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Apr

10

Come and Have Breakfast – Ben Wayman

John 21:1-19

I love breakfast. I don’t know if it’s the coffee or the food or the time of day with all its freshness and potential. But I do know that breakfast is always better with friends. Eggs and bacon over a campfire with the Amundsons, Caribou coffee on the patio with Cole, chicken and waffles at Goody Goody Diner with Tim, breakfast burritos and coffee at The Mud House with Dro—all were sacred times. And I can think of many, many more. Whether it’s eggs and bacon, chicken and waffles, or fish and bread, breakfast creates intimacy like few other experiences.

When Jesus invites the disciples in John 21 to Come and have breakfast, we should understand here an invitation to intimacy that far exceeds the Come and see invitation repeated countless times in John’s Gospel. Come and see is transformed here into an offer of deep friendship:  Come and have breakfast. This morning we get to explore what’s changed since Jesus’ invitation in chapter 1 to his disciples to Come and see.

Many scholars think chapter 20 was the real ending of John, but today we see why chapter 21 is necessary to tie up all the loose ends.

The major loose thread that is never resolved until chapter 21 is what becomes of Peter, the disciple who denied Jesus. John’s gospel takes a special interest in Peter from the very first chapter and features him prominently in the footwashing of chapter 13. Shortly after Jesus washes Peter’s feet and during the farewell meal, Jesus tells Peter he is incapable of following him and predicts Peter will deny him three times. It’s there that Jesus says to Peter:  Where I am going, you cannot follow me now; but you will follow afterward (13:36b). Jesus’ prediction of Peter’s denial and his mysterious promise that Peter will only be able to follow him afterward is not resolved until the 21st chapter. And this story is our story today.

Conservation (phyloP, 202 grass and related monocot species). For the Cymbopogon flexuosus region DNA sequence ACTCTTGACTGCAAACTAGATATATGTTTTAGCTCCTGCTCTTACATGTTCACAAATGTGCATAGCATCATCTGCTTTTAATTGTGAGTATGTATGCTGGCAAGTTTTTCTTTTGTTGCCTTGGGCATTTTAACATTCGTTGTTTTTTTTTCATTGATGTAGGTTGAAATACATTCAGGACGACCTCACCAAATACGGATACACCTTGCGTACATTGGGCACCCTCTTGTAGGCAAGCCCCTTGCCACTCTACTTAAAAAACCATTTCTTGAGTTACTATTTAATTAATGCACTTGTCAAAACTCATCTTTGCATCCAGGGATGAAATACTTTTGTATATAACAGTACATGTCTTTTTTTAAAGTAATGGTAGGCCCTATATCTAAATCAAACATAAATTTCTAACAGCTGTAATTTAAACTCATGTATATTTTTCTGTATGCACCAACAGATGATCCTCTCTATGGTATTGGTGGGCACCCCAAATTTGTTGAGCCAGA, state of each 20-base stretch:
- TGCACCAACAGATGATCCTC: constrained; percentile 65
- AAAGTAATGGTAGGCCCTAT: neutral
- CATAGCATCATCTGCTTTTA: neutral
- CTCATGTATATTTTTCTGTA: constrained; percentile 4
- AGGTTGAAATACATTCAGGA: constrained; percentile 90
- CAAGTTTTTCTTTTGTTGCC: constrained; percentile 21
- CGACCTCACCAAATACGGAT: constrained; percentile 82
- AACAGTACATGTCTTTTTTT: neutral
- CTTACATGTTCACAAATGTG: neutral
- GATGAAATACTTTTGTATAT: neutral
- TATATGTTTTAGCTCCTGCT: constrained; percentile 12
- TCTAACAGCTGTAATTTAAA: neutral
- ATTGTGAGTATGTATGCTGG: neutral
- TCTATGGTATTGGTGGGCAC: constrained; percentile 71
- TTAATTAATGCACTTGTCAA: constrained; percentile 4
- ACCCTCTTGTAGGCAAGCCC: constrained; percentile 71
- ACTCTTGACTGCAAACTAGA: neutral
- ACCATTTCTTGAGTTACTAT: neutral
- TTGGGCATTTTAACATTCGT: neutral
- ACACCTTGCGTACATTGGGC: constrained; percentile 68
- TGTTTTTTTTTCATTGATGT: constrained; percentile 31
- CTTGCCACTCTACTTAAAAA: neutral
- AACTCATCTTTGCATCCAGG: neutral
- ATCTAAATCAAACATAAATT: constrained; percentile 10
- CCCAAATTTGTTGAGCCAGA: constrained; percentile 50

Today we find Peter and six other disciples out at sea, fishing, catching nothing. They’re stuck on a boat getting skunked. It’s a strange story not only because a similar version appears in Luke’s gospel near the beginning of Jesus’ ministry, but also because it’s not clear whether John wants us to interpret their fishing as a regression to their life before Jesus. That they caught nothing is suggestive, but you never know with John. John’s gospel is symbolically loaded and has captured the imaginations of the church’s greatest thinkers for the past two thousand years. The meaning of the 153 fish, for example, remains a mystery to this day.

But today, I’d like to focus on just one thing:  reconciliation. I’d like to take Jesus as our model for what reconciliation is and what it makes possible.

Last week Ruth pointed out that Jesus’s words, Peace be with you, to the disciples in the second and third resurrection appearances have set the tone for the longstanding Christian practice of passing the peace. Passing the peace is the beginning of reconciliation.

And today we discover that reconciliation involves at least three things.

First, it requires going to the very person who wronged you. How humiliating. Betrayal is one of the most painful experiences we can ever have, because it exposes our frailty. We are betrayed by people we trusted—by our family, by our friends, by people with whom we have been vulnerable. Betrayal is only possible because we let our guards down. Betrayal is what happened to Jesus.

We often respond to betrayal by trying desperately to preserve our remaining dignity by either demanding our betrayer come to us for forgiveness, or by abandoning the friendship altogether. But Jesus does neither. Instead, he goes to the one who denied him and initiates reconciliation. He goes to the one who betrayed him. It’s really an incredible thing. It defies everything we learn in Leadership 101. What manager would seek to rehire employees who dumped him for his competitor? Reconciliation rescues us from pride. By going to those who hurt him, Jesus teaches us to value reconciliation over its counterfeits. Personal dignity is not a Christian virtue.